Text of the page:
Now referring to FIGS. 9 and 10, the proximal end views of various exemplary embodiments are shown. FIG. 9 shows an assembly 200 having longitudinally extending passages 206 similar to passages 140 previously described above. In the illustrated embodiment, the passages have a diameter, and wall thickness t2 that is less than the diameter of the passages 206. The centers of the passages 206 are closer to the inner surface 202 of the tubular body 204. The resulting passages 206 have lateral openings 208 through the inner surface 202 in communication with internal working channel 209. Alternatively, the wall thickness t2 may be less than the thickness of an elongated blocking member.

FIG. 10 shows an additional assembly 210, wherein a tubular body 214 has passages 216, which passages have a diameter. The wall thickness t3 is less than the diameter of the passages 216. The center of the passages 216 is closer to the outer surface 212, resulting in passages 216 having lateral openings 218 extending through the outer surface 212. Alternatively, the thickness t3 may be less than the thickness of an elongated blocking member.

Now referring to FIG. 11, a proximal end view of an assembly 220 according to one exemplary embodiment is shown. In this embodiment, a tubular body 234 has inner passages 222, wherein the inner passages 222 have lateral openings 224 through the inner surface 226. The tubular body 234 also has outer passages 228, wherein the outer passages 228 have lateral openings 230 through the outer surface 232. The centers of the passages 222, 228 are at varying distances from the central longitudinal axis A3 of the tubular body 234. In the illustrated embodiment, the internal passages 222 are uniformly spaced around the interior. The outer passages 228 are radially spaced between the inner passages 222, except where mounting bracket 238 joins the tubular body 234. In other configurations, the thickness t4 of side wall 236 may be varied to expose more or less of the inner passages 222 or more or less of the outer passages 228. In other embodiments, the spacing between passages may vary.

Now referring to FIGS. 12 a and 12 b, a further embodiment is shown. FIG. 12 a shows the proximal end view of an assembly 250, wherein passages 252 have a generally dove-tailed cross-section 254. The passages 252 have lateral openings 256 through inner surface 258 and communicate with the working channel 264. Alternatively, the passages may be oriented to an outer surface 260, thereby exposing a lateral opening in the outer surface 260. In a further embodiment, dove-tailed passages are completely disposed within the thickness of a side wall, resulting in a completely enclosed passage and in no lateral opening through inner or outer surfaces.

FIG. 12 b is a side view of an elongated blocking member for use in conjunction with the assembly shown in FIG. 12 a. Elongated blocking member 270 has a generally dove-tailed cross-section shaped and sized for being received within and for cooperation with passages 252. The elongated blocking member 270 has proximal end 274 and distal end 276. Elongated blocking member 270 is further defined by broad edge 278 and narrow edge 280. When elongated blocking member 270 is installed in passage 252, the narrow edge 280 faces the working channel 264 of the tubular body 234. The broad edge 278 is laterally constrained in the side wall 262, thus allowing longitudinal movement only. Distal end 276 is further enhanced with a radius 282 which travels proximally starting from the distal end 276 at the narrow edge 280 and feathering into the broad edge 278. Radius 282 forms an atraumatic tip 284 for blocking member 270. Other embodiments include an elongated blocking member with a blunt or ball-shaped distal end.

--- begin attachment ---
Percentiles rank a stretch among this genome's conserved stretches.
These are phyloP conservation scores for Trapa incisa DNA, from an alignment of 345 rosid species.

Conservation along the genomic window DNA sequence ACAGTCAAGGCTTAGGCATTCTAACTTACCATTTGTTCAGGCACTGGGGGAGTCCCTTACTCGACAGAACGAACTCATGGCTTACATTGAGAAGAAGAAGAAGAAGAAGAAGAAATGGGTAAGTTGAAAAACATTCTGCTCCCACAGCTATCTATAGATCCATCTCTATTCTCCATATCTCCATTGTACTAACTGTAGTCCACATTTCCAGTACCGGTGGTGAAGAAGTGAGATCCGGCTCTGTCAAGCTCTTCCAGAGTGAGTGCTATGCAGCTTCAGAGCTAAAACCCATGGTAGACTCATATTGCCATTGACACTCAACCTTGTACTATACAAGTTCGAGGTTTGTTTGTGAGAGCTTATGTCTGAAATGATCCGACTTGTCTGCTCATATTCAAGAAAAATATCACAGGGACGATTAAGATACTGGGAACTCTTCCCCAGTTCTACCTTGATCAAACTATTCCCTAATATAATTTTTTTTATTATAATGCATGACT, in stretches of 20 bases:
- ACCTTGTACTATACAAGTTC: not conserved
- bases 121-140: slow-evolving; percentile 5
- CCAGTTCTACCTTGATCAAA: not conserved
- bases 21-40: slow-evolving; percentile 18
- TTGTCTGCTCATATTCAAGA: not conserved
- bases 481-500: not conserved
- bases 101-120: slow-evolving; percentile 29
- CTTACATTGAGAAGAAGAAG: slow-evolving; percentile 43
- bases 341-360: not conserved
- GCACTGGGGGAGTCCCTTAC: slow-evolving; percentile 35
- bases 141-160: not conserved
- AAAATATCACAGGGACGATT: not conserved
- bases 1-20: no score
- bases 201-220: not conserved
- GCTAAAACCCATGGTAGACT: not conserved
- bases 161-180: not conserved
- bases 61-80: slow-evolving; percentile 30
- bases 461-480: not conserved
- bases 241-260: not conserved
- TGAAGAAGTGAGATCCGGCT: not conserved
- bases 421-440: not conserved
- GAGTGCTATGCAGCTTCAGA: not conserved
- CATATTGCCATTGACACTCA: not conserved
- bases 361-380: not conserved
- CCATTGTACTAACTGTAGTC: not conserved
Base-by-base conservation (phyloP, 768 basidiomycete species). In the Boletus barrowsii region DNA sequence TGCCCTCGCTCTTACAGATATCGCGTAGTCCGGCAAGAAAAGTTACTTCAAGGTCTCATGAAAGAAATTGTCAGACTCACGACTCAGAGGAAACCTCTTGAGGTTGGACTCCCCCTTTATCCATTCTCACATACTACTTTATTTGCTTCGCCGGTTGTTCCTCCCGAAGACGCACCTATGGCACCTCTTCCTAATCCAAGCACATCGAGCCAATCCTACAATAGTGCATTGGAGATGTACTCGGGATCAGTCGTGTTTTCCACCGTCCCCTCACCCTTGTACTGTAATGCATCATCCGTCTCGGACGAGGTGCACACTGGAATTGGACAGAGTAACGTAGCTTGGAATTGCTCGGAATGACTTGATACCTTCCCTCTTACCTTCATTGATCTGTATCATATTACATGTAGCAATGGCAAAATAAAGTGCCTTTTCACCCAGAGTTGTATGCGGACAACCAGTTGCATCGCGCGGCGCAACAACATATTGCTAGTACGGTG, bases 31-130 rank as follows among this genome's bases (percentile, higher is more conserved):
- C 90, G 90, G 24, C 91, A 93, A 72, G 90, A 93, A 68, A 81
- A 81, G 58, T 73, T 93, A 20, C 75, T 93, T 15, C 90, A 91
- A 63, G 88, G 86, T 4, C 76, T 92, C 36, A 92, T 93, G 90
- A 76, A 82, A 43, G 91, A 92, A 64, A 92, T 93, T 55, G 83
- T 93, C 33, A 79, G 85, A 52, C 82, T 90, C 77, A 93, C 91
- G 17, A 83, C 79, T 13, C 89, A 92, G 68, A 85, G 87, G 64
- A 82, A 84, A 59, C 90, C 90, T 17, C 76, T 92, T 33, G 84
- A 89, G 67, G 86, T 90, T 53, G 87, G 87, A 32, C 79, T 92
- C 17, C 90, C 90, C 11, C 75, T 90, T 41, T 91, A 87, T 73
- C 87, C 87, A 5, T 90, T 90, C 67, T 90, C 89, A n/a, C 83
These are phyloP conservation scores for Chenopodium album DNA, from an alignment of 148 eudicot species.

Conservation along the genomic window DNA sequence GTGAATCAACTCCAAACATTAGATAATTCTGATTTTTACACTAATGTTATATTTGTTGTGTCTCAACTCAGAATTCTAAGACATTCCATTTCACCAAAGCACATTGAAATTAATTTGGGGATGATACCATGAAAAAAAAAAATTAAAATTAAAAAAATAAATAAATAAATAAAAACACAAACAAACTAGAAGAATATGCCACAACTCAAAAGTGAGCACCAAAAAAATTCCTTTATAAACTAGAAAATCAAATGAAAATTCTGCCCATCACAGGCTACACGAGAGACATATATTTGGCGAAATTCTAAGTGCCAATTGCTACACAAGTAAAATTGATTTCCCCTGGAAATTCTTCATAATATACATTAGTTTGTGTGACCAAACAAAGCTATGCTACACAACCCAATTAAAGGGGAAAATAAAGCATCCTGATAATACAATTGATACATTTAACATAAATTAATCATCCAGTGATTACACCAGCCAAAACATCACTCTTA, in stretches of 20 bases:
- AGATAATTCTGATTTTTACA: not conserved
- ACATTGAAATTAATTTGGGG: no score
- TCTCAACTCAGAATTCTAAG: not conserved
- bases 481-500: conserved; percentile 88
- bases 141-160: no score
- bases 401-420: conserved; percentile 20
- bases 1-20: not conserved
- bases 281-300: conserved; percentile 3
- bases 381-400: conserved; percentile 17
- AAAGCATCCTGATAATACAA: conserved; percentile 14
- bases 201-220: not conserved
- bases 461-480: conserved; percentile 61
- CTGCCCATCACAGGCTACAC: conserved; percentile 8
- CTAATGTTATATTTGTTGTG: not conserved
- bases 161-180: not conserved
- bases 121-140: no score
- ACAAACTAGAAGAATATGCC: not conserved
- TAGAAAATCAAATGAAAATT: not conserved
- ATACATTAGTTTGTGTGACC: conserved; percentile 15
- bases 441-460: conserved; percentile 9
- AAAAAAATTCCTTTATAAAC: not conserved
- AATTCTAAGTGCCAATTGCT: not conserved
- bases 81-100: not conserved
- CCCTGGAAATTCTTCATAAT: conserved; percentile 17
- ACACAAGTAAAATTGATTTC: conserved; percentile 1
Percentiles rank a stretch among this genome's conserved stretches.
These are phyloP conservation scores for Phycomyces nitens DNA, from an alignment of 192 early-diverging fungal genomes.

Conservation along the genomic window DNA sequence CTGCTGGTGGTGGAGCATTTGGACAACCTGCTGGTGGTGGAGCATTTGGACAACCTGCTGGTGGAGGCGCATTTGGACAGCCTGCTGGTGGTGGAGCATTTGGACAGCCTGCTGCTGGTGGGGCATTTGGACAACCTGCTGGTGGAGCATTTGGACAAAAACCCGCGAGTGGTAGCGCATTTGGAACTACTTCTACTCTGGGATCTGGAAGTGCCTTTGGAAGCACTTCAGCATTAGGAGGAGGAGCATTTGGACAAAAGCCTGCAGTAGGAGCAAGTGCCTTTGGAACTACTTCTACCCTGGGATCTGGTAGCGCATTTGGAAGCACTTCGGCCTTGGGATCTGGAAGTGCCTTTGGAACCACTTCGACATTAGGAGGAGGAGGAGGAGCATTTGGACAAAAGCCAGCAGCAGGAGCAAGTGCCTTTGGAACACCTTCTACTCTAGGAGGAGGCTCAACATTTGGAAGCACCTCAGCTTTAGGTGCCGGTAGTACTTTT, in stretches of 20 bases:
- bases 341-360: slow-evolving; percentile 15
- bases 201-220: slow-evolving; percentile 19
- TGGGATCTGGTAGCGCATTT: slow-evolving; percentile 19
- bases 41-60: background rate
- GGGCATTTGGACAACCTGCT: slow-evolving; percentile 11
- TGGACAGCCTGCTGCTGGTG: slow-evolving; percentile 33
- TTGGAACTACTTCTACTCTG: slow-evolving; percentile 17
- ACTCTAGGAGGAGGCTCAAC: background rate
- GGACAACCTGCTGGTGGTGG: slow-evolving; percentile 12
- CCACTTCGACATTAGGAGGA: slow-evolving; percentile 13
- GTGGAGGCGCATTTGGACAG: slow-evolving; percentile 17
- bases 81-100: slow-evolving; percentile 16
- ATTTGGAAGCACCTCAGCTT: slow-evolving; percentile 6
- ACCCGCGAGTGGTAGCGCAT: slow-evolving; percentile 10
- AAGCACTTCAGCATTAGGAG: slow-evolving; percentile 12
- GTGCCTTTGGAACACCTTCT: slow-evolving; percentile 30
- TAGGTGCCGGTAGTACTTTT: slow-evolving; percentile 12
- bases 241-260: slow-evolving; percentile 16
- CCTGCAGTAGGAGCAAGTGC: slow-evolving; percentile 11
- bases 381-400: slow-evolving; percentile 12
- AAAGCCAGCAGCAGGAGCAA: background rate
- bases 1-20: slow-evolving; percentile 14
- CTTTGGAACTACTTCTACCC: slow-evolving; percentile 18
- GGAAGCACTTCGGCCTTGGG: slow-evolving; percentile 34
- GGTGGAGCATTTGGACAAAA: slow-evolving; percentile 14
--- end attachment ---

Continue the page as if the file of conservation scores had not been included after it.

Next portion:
Now referring to FIGS. 13 and 14, proximal end views according to two exemplary embodiments with varied cross-sections are shown. FIG. 13 shows an assembly 300 with one flat side wall 302 forming a d-shaped cross-section 304. Included passages 306 are asymmetrical about axis A4, and disposed circumferentially about the periphery 308 as shown. A further aspect shown in this proximal end view is that the passages 306 have tapered openings 310, such as, for example, counter-sinks to facilitate the engagement of an elongated blocking member. Further embodiments include side walls with more than one flat side, and passages which are asymmetrical about more than one axis.

FIG. 14 shows an assembly 320. An oval-shaped cross-section 322 is defined by a circular shape with diameter d2 perpendicular to diameter d3, both crossing through axis A5. Diameter d2 is greater than diameter d3 in this embodiment. A further aspect shown in this proximal end view is a continuous, annular groove 324 which is formed in an entire proximal face 326 of the tubular body 328 with its maximum root depth aligned through the center 330 of a plurality of passage openings 332. The groove 324 facilitates the engagement of an elongated blocking member. Other shapes and cross-sections are also contemplated.

FIG. 15 shows a perspective view of an elongated blocking member 402 designed for use in conjunction with a variable width main body tube 404, according to one exemplary assembly 400. In this embodiment, the main body tube 404 has a first blade 406 and a second blade 408. Body blades 406, 408 have an arcuate cross section with a concave inner surface and a convex outer surface. In other embodiments, the blades have other configurations such as flat, curved or other geometries. First blade 406 has a distal end 410 and an opposite proximal end 412. Second blade 408 has a distal end 414 and an opposite proximal end 416. A working channel 418 is formed between first blade 406 and second blade 408. After insertion into a patient, the working channel 418 is enlarged by spreading first blade 406 and second blade 408 apart by operation of the rack and pinion assembly 430. In other embodiments, a single blade is used. In yet a further embodiment, more than two blades are used.